Now create a new layer called ‘highlights’.

Drag out several white to transparent radial gradients over the tops of your letters.

Then change this layer’s blend mode to ‘overlay’ and reduce it’s opacity to 40%.

Step 13

Now paste in your crow photo from the resources for this tutorial.

Position it on top of one of your letters, and then apply a color overlay blending option:

Color Overlay Blending Option Settings:

Blend Mode: Normal
Color: 000000
Opacity: 65%.

Step 14

Now apply a final levels adjustment layer in order to add extra contrast to your composition.

Levels Adjustment Layer Settings:

0 / 1.08 / 247

And We’re Done!

You can view the final outcome below. I hope that you enjoyed this tutorial and would love to hear your feedback on the techniques and outcome.

Download Source File for this Tutorial


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About the Author:

Tom is the founder of PSDFAN. He loves writing tutorials, learning more about design and interacting with the community. On a more interesting note he can also play guitar hero drunk with his teeth.

Leave a comment

19 Comments:

  1. Fazreen says:

    Thanks for the step by step tutorial..Will try this for sure..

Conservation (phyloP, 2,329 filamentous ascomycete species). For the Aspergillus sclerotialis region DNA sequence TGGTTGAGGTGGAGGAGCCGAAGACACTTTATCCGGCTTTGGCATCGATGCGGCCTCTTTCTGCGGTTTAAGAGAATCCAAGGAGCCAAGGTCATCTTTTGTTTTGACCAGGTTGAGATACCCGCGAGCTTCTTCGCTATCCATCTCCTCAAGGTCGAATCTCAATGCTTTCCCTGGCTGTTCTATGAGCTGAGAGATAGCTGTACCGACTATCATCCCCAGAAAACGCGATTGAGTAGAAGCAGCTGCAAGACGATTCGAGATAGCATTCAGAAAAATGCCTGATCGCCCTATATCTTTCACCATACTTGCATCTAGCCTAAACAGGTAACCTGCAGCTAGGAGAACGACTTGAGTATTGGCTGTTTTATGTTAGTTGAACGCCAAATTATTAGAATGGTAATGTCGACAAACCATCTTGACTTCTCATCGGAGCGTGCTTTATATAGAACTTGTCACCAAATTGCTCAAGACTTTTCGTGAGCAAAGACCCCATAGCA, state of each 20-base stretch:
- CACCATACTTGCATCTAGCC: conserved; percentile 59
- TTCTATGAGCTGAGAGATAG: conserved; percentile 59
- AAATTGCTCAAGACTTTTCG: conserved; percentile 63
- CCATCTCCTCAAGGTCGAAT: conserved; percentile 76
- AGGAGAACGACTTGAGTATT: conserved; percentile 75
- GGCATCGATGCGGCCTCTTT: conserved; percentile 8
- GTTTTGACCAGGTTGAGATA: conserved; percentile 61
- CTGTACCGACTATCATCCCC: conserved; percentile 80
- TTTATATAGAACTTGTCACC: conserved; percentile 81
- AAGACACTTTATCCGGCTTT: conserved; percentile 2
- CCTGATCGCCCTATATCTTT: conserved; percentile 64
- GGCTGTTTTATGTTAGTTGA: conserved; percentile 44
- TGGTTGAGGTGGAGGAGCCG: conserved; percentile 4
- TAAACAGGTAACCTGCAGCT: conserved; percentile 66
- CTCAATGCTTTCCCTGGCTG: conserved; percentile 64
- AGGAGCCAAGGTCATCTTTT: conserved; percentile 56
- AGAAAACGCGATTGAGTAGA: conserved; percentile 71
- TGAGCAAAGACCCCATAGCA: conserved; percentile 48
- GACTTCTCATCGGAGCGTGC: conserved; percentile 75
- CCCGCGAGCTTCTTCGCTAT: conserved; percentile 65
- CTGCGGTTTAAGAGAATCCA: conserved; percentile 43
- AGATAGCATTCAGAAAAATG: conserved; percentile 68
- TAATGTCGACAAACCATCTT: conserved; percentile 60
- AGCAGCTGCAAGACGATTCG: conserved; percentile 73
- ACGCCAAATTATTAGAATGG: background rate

2. Really great, I can’t wait to try it.

  3. adm dhiman says:

    nice work dear . i m really appreciate

  4. satpal says:

    nyc one

  5. nice tutorial….
    i still learn abot typo…

    I hope can make like this

    Thankz

  6. Raj Mehta says:

    Nice tut just publishing this post via Linetoweb

    :)

  7. Robert Oates says:

    Awesome tutorial, Really like the finished piece.
    Looking forward to giving it a go. Thanks for sharing.

  8. Nathan says:

    A very interesting tutorial. Many thanks.

  9. armitss says:

    The idea is very creepy and I love it, its so new. It remind me of Tim Burton movies. Good job

  10. Pintoo says:

    Right now I’m trying this only & now at step 7 & everything going well till now & just because of the way explained,its step-by-step. Thanks for this !!

    • Tom says:

      Thanks Pintoo, I’m glad you’re finding the tutorial easy to follow. I’d love if you’d post your final outcome here for everyone to see :) .

  11. Sam Logan says:

    Thanks for another great tutorial Tom, it was really easy to follow and I love the finished effect!

  12. eL says:

    sorry but mine looks naff and to be honest yours does’nt look that much better. ……just sayin
    Cheers

  13. Marina says:

    Love it! Thanks a lot :)

  14. Brombama says:

    Thank you for the idea; this is my realisation: http://www.sumo.fm/#image/id=2178427

  15. wow, this is great. I will use this for my website. Thanks a lot! Great idea,very creapy :)

  16. Nikki says:

    Hey, I am a little confused by how you copy and pasted the branches in. Am I missing something?

    • Tom Ross says:

      Hi Nikki. You open up the branch photos from the resources section for this tutorial as a new document in Photoshop. Then use a tool like the lasso tool or pen tool to extract them from their background. Then paste them back into your original document. I hope this helps :) .